5. Widgets. Like Angular-Seed and Angular-Sprout, Angular-Enterprise-Seed exemplifies "best practice" layout, routing, etc. But it also provides a host of pre-built components that can be taken off the shelf and immediately reused. This is a bit difficult to do as it can require the convergence of several technologies. For example, to create the grid example, I combined angular-ui, angular-ng, angular-js, and jquery styling. There are component examples for modals, pagination, alerts, grids, and more.

Angular-seed is great as an academic exercise if you want to learn how the pieces work, but it will leave you longing for a more substantial jump-off point.

I haven't used angular-sprout so I can't speak to its merits. Maybe there is some room to merge angular-sprout and angular-enterprise-seed?

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    If you do want server coupling, check out github.com/robertjchristian/service-nucleus, which integrates angular-enterprise-seed with netflix-karyon, and adds additional functionality. Ready out of the box to deploy and war. (Java Based, and includes REST via Jersey). – Robert Christian Jun 13 '13 at 5:57
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    this looks really good as a base. Have you considered integrating bower to make it easier to add things like angular-ui-map etc? – Baldy Sep 17 '13 at 7:24
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    @Baldy - Yes, I would like to shim Bower into the project. Are you volunteering? :) – Robert Christian Mar 5 '14 at 21:10
  • unfortunately not, i moved onto something else :) – Baldy Mar 6 '14 at 9:13
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    You convinced me with "always a fresh version hosted on github"... and then the link provided: robertjchristian.github.io/angular-enterprise-seed/# returns an empty page. – cerd May 3 '14 at 5:33

I recognize that this is an older question, but it seems to have a fair number of views, so it makes sense to recommend what has recently become a very popular alternative to both Yeoman and angular-seed: ng-boilerplate. ng-boilerplate differs from angular-seed in that it's designed from the ground up for large production web apps, and therefore is a better solution than angular-seed in my opinion.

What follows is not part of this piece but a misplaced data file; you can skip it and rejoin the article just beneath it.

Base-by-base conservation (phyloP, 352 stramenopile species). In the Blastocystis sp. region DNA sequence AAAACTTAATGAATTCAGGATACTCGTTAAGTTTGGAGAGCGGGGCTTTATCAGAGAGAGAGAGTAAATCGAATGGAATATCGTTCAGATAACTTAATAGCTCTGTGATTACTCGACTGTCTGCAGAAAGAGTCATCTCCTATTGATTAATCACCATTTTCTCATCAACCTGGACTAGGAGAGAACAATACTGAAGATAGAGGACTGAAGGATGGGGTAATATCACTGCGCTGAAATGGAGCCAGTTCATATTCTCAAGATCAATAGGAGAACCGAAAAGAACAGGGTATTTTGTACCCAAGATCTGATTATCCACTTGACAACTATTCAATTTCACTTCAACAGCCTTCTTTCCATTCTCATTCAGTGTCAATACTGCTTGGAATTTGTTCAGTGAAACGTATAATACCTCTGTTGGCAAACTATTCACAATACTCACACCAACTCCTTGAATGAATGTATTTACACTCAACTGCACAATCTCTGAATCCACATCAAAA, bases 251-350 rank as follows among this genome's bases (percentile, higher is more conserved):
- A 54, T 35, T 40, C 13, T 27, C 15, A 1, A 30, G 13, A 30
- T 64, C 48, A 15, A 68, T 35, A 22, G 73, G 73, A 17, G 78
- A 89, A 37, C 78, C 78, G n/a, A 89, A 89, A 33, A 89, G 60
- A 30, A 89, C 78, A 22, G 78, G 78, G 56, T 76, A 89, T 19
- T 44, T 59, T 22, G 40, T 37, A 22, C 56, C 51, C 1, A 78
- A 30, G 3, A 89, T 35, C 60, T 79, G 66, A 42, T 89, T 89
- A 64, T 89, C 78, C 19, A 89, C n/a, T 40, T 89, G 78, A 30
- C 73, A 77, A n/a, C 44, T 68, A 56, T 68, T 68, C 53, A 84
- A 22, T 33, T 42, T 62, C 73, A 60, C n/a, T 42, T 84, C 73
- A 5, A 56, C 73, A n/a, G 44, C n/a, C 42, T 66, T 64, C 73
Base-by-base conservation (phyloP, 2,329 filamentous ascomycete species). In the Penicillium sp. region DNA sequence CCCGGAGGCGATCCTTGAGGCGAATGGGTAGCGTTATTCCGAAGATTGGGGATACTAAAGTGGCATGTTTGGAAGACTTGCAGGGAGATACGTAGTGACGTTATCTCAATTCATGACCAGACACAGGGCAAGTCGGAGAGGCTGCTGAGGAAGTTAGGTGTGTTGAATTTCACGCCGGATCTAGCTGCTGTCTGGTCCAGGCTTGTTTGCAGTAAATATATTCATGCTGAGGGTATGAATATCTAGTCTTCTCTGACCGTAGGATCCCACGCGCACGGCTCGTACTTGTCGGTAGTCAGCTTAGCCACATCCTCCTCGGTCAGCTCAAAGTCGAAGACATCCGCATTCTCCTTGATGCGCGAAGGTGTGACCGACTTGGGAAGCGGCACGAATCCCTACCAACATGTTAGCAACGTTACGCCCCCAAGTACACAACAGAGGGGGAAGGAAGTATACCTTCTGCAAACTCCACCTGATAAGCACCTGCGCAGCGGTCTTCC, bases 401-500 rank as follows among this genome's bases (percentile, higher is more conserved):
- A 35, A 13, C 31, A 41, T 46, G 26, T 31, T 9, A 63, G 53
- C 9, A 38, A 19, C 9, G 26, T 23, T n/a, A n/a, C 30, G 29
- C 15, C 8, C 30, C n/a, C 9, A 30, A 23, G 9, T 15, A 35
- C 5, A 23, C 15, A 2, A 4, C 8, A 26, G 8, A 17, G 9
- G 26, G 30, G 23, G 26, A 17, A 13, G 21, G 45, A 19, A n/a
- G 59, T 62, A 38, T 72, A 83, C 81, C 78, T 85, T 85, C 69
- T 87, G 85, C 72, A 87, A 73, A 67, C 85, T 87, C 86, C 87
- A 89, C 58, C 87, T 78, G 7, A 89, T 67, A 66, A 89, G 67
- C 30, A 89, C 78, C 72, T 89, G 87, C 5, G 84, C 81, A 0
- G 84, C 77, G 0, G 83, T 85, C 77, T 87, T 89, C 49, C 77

To explain the differences between the Yeoman and ng-boilerplate methods of app kickstarting, I'll quote ngbp's creator, Josh D. Miller:

Yeoman is awesome. But the problem I have with the generators for AngularJS is that they package by layer rather than by feature. If we store all controllers in a "controllers" folder and all services in a "services" folder, etc., and all our tests someplace else entirely, it can be quite challenging to reuse our components.

This is also pretty good discussion by Josh on the Yeoman angular-generator issues forum, that goes more in depth regarding the setup of ng-boilerplate vs. yeoman.


Just to be clear, Yeoman is not a generator. Yeoman is a format/system for making generators. There are several generators made with Yeoman that you can use to generate an AngularJS application. People often mistakenly refer to one or another of them as "the" Yeoman generator. But there are many. Confused yet? Yeoman isn't the only generator making system. Brunch is another one.

To answer your question, here is a very comprehensive side-by-side comparison of many AngularJS generators one can use to start making a web application with AngularJS. Currently, it contains over 200 different aspects of these things. One of them is file organization style. So you can easily see which ones organize the files by feature if that's important to you. It is to me.

There are still several of these left to be added. The two mentioned in this thread are new to me. But this comparison should give you a good idea of the options and how they compare. It's editable too, so if any of you are experts in any of these things, feel free to share what you know.

God only knows why people keep making more and more of these things instead of just helping to improve the existing ones. If you have any guesses, I would love to have that mystery solved.

EDIT: to gain access to the doc I ask that you either complete a questionnaire to share your knowledge of something or lobby the experts to do so.

Go here to do a questionnaire: http://www.dancancro.com/technology-questionnaires/


I like using Yeoman as well. Try these to get a good scaffold:

npm install -g generator-angular  # install generator
yo angular                        # scaffold out a AngularJS project
bower install angular-ui          # install a dependency for your project from Bower
grunt test                        # test your app
grunt server                      # preview your app
grunt                             # build the application for deployment
  • Just note that this generator is now pretty old, so not sure I'd recommend it anymore. – dmackerman Mar 28 '16 at 17:21
  • Yes but find another at yeoman.io/generators. Search for angular / angular2 – HankCa Jul 21 '16 at 2:08